28. 28. Challenges Popula:on Sizes and Sample Sizes
29. 29. Challenges Determining the Probabili:es ! ¬p → ◊q( )∧"( ) Model Checker ✓ State Machine Model Temporal  Property Results System Requirements P≥0.95 [ ] 0.4 0.6 Quan:ta:ve Results 0.9732Probabilis:c Probabilis:c
30. 30. Challenges Determining the Probabili:es ! ¬p → ◊q( )∧"( ) Model Checker ✕ State Machine Model Temporal  Property Results Counterexample Trace System Requirements P≥0.95 [ ] Quan:ta:ve Results Probabilis:c Probabilis:c 0.41 0.59 0.6211
31. 31. Example The Zeroconf Protocol Revisited s1s0 s2 s3 q 1 1 {ok} {error} {start} s4 s5 s6 s7 s8 1 1-q 1-p 1-p 1-p 1-p p p p p 1 from the PRISM group  (Kwiatkowska et al.) The packet-loss rate is determined by an empirically es,mated probability distribu,on Pr(packet loss) 0.1 0.9 0.5 0.5 0.10.10.1 0.9 0.9 0.9
32. 32. Perturbed Probabilis:c Systems (Current Research) • Discrete-Time Markov Chains (DTMCs) • “Small” perturba:ons of probability parameters • Reachability proper:es P≤p[ ] • DRA proper:es • Linear, quadra:c bounds on veriﬁca:on impact see papers at ICFEM 2013, ICSE 2014, CONCUR 2014,  ATVA 2014, FASE 2016, ICSE 2016, IEEE TSE 2016 • Markov Decision Processes (MDPs) • Con:nuous-Time Markov Chains (CTMCs) S? U S!
33. 33. Asympto:c  Perturba:on Bounds • Perturba:on Func:on where A is the transi:on probability sub-matrix for S? and b is the vector of one-step probabili:es from S? to S! • Condi:on Number • Predicted varia:on to probabilis:c veriﬁca:on  result p due to perturba:on Δ: ρ x( )= ι? i A x i i b x( )− Ai i b( )( )i=0 ∞ ∑ κ = lim δ→0 sup ρ(x − r) δ : x − r ≤ δ,δ > 0 ⎧ ⎨ ⎩ ⎫ ⎬ ⎭ ˆp = p ±κΔ
34. 34. Case Study Results Noisy Zeroconf (35000 Hosts, PRISM) p Actual Collision Probability Predicted Collision Probability 0.095 -19.8% -21.5% 0.096 -16.9% -17.2% 0.097 -12.3% -12.9% 0.098 -8.33% -8.61% 0.099 -4.23% -4.30% 0.100 1.8567 ✕ 10-4 — 0.101 +4.38% +4.30% 0.102 +8.91% +8.61% 0.103 +13.6% +12.9% 0.104 +18.4% +17.2% 0.105 +23.4% +21.5%
35. 35. Challenges Pinpoin:ng the Root Cause of Uncertainty “There are known knowns; there are things we know we know. We also know there are known unknowns; that is to say, we know there are some things we do not know. But there are also unknown unknowns – the ones we don’t know we don’t know.” — Donald Rumsfeld
36. 36. The Changing Nature of  SoKware Engineering ✓ Autonomous Vehicles ✓ Cyber Physical Systems ✓ Internet of Things see Deep Learning and Understandability versus  SoDware Engineering and Veriﬁca,on by Peter Norvig, Director of Research at Google h[p://www.youtube.com/watch?v=X769cyzBNVw
37. 37. Example Aﬀec:ve Compu:ng
38. 38. Example Aﬀec:ve Compu:ng When is an incorrect emo,on classiﬁca,on a bug, and when is it a “feature”? And how do you know?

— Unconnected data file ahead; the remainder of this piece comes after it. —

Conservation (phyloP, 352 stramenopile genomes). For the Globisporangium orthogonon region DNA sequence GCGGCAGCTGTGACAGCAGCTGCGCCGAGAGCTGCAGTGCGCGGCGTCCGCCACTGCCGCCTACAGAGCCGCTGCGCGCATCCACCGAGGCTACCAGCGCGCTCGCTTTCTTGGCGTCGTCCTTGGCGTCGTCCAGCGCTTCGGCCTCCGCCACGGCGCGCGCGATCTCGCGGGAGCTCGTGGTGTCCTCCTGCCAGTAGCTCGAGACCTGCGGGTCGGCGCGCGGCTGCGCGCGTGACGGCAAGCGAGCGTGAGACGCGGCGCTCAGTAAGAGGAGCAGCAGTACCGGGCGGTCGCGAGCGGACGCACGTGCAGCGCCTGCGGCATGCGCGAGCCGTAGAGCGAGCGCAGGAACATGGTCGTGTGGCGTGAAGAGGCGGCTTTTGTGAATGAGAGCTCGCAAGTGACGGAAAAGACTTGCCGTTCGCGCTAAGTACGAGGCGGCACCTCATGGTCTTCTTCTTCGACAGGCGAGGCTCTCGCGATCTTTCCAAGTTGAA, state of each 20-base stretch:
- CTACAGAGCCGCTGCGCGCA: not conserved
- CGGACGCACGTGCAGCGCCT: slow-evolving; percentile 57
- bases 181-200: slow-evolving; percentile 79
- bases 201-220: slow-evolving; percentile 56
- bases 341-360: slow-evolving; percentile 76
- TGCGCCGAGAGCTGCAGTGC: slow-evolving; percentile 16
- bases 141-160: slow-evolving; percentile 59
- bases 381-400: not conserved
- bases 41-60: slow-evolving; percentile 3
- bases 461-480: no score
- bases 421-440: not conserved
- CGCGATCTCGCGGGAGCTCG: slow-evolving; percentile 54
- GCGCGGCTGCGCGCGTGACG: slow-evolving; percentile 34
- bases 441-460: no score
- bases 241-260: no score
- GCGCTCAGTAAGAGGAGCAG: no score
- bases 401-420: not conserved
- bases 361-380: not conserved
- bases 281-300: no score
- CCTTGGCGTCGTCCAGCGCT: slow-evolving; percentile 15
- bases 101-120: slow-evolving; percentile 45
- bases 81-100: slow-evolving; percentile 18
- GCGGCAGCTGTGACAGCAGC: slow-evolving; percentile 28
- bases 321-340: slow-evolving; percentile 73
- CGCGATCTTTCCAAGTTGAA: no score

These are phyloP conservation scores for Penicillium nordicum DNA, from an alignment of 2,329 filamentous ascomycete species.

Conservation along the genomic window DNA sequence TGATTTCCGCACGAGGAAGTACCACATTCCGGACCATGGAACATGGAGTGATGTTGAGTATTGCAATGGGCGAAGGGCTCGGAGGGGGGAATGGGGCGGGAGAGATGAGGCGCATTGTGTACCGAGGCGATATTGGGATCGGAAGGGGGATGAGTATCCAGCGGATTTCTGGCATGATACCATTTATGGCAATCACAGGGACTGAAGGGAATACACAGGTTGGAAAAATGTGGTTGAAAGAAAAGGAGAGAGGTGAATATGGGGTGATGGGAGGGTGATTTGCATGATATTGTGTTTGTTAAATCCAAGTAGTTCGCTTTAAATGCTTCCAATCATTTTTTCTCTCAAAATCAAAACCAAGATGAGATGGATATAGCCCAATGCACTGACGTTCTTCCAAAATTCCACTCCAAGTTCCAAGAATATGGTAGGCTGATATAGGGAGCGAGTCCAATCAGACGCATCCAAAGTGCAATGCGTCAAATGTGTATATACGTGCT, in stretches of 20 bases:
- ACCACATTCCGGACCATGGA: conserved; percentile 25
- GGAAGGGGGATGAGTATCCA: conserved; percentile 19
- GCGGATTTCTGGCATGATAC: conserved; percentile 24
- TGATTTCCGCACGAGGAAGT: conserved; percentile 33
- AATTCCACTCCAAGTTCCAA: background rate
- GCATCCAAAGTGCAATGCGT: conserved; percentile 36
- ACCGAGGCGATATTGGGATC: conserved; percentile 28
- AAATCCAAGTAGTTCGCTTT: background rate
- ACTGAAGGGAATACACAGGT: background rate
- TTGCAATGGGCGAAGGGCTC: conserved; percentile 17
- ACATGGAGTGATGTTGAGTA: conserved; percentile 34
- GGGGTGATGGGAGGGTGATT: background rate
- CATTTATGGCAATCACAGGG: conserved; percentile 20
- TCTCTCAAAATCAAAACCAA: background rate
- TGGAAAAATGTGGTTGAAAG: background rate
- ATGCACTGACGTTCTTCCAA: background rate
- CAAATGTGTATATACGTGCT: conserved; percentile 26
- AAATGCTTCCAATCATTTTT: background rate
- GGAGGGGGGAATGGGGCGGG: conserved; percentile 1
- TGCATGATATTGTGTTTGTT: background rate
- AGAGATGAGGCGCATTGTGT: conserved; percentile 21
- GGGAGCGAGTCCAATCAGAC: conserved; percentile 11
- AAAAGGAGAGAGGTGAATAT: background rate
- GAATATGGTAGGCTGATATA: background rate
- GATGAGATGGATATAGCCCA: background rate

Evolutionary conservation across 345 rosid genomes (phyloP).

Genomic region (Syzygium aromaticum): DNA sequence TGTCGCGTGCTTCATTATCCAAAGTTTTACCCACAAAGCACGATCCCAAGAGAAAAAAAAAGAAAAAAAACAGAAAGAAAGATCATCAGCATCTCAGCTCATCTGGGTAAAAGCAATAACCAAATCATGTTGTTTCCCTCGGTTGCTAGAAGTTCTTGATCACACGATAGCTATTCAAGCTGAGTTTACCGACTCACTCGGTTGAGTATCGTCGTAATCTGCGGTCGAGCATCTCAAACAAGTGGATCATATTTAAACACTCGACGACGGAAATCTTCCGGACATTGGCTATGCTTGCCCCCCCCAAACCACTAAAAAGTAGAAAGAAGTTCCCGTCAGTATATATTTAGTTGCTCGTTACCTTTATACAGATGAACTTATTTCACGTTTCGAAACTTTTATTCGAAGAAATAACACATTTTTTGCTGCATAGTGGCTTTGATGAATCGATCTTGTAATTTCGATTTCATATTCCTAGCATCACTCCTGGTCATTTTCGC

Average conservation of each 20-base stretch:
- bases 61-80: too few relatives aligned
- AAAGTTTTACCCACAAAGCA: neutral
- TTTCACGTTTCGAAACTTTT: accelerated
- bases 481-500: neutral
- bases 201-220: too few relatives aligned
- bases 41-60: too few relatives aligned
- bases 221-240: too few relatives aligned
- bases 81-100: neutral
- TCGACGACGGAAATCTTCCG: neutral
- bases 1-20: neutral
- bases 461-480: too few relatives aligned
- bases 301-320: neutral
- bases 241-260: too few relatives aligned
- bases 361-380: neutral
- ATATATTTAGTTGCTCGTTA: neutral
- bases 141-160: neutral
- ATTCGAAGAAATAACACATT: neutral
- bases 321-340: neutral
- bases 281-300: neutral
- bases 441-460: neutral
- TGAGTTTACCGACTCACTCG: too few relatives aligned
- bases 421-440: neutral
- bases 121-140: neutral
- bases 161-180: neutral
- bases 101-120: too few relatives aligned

39. 39. Uncertainty in Tes:ng (Current Research) Test  Execu:on System Under Test Result Interpreta,on Acceptable✓
40. 40. Uncertainty in Tes:ng (Current Research) Test  Execu:on System Under Test Result Interpreta,on Unacceptable Acceptable✓ ✕
41. 41. Uncertainty in Tes:ng (Current Research) Test  Execu:on System Under Test Result Interpreta,on Unacceptable Acceptable Acceptable ✓ ✕ ✕
42. 42. Uncertainty in Tes:ng (Current Research) Test  Execu:on System Under Test Result Interpreta,on Unacceptable Acceptable Acceptable ✓ ✕ ✕ Acceptable misbehaviors can mask real faults!
43. 43. One Possible Solu:on Distribu:on Fi{ng System Under Test Training  Data WEKA Sebastian Elbaum and David S. Rosenblum, “Known Unknowns: Testing in the Presence of Uncertainty”, Proc. FSE 2014.
44. 44. One Possible Solu:on Distribu:on Fi{ng System Under Test WEKA Sebastian Elbaum and David S. Rosenblum, “Known Unknowns: Testing in the Presence of Uncertainty”, Proc. FSE 2014.
45. 45. One Possible Solu:on Distribu:on Fi{ng System Under Test Result Interpreta,on Acceptablep < 0.99 Test  Execu:on WEKA Sebastian Elbaum and David S. Rosenblum, “Known Unknowns: Testing in the Presence of Uncertainty”, Proc. FSE 2014.
46. 46. One Possible Solu:on Distribu:on Fi{ng System Under Test Result Interpreta,on Unacceptable Acceptablep < 0.99 Test  Execu:on WEKA p < 0.0027 Sebastian Elbaum and David S. Rosenblum, “Known Unknowns: Testing in the Presence of Uncertainty”, Proc. FSE 2014.
47. 47. One Possible Solu:on Distribu:on Fi{ng System Under Test Result Interpreta,on Unacceptable Acceptable Inconclusive p < 0.99 Test  Execu:on WEKA p < 0.37 p < 0.0027 Sebastian Elbaum and David S. Rosenblum, “Known Unknowns: Testing in the Presence of Uncertainty”, Proc. FSE 2014.
48. 48. Conclusion There is poten:ally much to be gained by relaxing the tradi:onal absolu:st view of soKware engineering And there are great research opportuni:es in  applying a probabilis:c viewpoint
49. 49. – Norman Vincent Peale,  The Power of Posi,ve Thinking “Do not build up obstacles  in your imagina:on.”
50. 50. National University of Singapore